Monday, January 6, 2020




          A bit of shameful history repeated itself the other day, when the California Public Utilities Commission announced it was punishing the felonious, bankrupt Pacific Gas & Electric Co. for its conduct prior to the deadly fire seasons of 2017 and 2018.

          The commission, empowered to set rates and supervise virtually all aspects of utility companies’ activity, feverishly announced it would forbid PG&E from charging customers for the equipment it lost during the Wine Country fires and the even more harmful Camp Fire that decimated the Butte County town of Paradise.

          PG&E’s “penalty” is to be $1.675 billion. Of course, it’s not paying out that money the way an ordinary citizen would if fined for some kind of crime. Rather, the money will allegedly be spent to mitigate future wildfire risks, including tree trimming, and for the company to conduct community meetings relating to wildfire safety.

          The last part of this PUC decision seems akin to instructing Charles Manson or Richard (The Nightstalker) Ramirez to conduct seminars on how to avoid getting murdered.

          But there’s more: Not only will PG&E be forced to spend the money from this penalty on work it should have done decades earlier with funds already collected for routine maintenance, but mere days later, the company was awarded a 3.4 percent rate increase that will shortly be costing customers more than $5.50 per month extra. This will amount to more than $500 million yearly, meaning PG&E will recoup its supposed penalty within about three years.

          Some penalty. Of course, PG&E’s customers saw something almost identical just five years ago. Back then, the PUC fined the company $1.6 billion for negligence leading to the 2010 San Bruno gas pipeline explosion that killed eight persons and destroyed dozens of homes.

          The huge utility, America’s largest power provider, was later criminally convicted in federal court for the San Bruno explosion and is still on probation. But no responsible executive ever paid a fine or served even one day in jail for the company’s crimes.

          That time, PG&E was forced to spend most of the fine money to improve its gas transmission system, with less than a third of the funds going to the state. Both that fine and the new assessment amount to forced investment, not punishment.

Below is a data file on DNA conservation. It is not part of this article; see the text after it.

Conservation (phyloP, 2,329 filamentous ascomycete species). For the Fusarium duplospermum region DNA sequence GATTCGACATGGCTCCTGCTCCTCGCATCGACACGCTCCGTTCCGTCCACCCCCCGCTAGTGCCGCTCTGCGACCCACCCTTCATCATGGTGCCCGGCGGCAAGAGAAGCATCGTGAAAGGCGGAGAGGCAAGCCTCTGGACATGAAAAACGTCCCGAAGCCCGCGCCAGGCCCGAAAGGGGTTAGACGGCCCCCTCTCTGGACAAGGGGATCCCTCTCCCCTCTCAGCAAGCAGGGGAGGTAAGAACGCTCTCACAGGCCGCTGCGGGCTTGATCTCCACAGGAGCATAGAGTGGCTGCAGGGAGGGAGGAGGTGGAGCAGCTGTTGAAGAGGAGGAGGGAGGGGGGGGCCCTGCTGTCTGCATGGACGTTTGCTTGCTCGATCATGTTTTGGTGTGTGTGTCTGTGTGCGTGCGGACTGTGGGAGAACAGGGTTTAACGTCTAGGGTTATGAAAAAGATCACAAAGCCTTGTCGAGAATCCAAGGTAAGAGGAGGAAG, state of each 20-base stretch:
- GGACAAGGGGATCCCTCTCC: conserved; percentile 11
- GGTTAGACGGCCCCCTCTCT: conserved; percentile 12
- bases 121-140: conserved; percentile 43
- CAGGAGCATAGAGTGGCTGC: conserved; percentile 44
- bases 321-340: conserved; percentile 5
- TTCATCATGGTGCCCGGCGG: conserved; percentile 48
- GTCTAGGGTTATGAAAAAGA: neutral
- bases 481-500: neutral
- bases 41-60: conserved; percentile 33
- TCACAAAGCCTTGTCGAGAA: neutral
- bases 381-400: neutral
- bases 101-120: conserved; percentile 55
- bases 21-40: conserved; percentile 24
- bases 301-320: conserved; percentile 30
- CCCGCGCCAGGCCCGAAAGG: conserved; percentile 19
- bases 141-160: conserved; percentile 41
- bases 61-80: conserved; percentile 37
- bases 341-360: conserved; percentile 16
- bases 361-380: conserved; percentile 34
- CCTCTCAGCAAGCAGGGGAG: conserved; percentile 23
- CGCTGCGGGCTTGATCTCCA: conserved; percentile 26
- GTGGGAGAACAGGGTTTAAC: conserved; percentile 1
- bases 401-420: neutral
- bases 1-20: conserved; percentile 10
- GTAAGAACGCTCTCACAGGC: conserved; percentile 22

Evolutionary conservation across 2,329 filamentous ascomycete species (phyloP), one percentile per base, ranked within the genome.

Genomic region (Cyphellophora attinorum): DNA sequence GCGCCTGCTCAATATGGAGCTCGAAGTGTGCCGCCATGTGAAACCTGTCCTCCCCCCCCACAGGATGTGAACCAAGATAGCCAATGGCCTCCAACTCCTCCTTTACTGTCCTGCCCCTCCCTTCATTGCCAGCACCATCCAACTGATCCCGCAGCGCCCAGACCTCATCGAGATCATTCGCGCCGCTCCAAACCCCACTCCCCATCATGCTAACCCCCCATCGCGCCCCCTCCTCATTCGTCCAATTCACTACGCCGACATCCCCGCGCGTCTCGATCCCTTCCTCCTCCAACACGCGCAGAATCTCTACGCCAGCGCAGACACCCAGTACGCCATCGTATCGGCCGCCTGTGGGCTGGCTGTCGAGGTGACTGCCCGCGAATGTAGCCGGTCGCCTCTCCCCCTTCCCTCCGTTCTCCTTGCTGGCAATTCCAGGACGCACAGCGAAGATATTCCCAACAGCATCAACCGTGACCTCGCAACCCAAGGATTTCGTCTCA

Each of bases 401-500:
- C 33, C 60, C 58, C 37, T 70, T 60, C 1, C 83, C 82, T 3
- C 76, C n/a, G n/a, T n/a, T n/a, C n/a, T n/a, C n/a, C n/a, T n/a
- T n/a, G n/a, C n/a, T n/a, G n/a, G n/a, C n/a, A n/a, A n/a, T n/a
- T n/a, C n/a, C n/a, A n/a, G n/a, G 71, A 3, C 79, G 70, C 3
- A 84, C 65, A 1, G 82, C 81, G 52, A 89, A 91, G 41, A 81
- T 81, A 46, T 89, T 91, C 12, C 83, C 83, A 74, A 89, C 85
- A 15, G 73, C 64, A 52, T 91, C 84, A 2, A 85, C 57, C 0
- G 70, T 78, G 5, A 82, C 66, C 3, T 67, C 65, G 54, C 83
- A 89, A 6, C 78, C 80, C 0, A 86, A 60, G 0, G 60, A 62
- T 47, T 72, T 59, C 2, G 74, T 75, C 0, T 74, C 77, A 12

In fact, these fines and the PUC’s much ballyhooed decision to limit  PG&E’s profits and those of the state’s two other big privately-owned utilities (Southern California Edison and San Diego Gas & Electric) to merely a tad over 10 percent are window dressing designed to make both the companies and the PUC look good.

          What company wouldn’t be delighted with a guaranteed profit of more than 10 percent of every dollar it invests in equipment or infrastructure? This can amount to billions of dollars when new transmission lines are built to bring power from distant solar thermal farms in the California desert to the big cities in the service areas of each utility.

          The profit decision was another in a long series of proceedings where everyone knew the approximate outcome in advance. The utilities ask for enormous profits (in this case about 16 percent), which the PUC cuts nearly in half. Then the commission brags about how it’s protecting consumers, while the companies can boast to shareholders about their profitability.

          All this for utilities that have not in recent years come close to demonstrating why they deserve the monopolies they hold in vast service areas. If this is punishment, most of the world’s big corporations would love to be punished.

          The bottom line here for PG&E and its fellow utilities is that they collected many billions over many years for maintenance, but instead spent much of it on other things unrelated to maintaining their systems and making them safer – all while the PUC never policed them adequately.

          To call the spate of decisions and settlements of the last month or so any kind of punishment is a bad joke on millions of Californians whose money the utilities have consistently misused for decades.

     Email Thomas Elias at His book, "The Burzynski Breakthrough: The Most Promising Cancer Treatment and the Government’s Campaign to Squelch It," is now available in a soft cover fourth edition. For more Elias columns, go to

No comments:

Post a Comment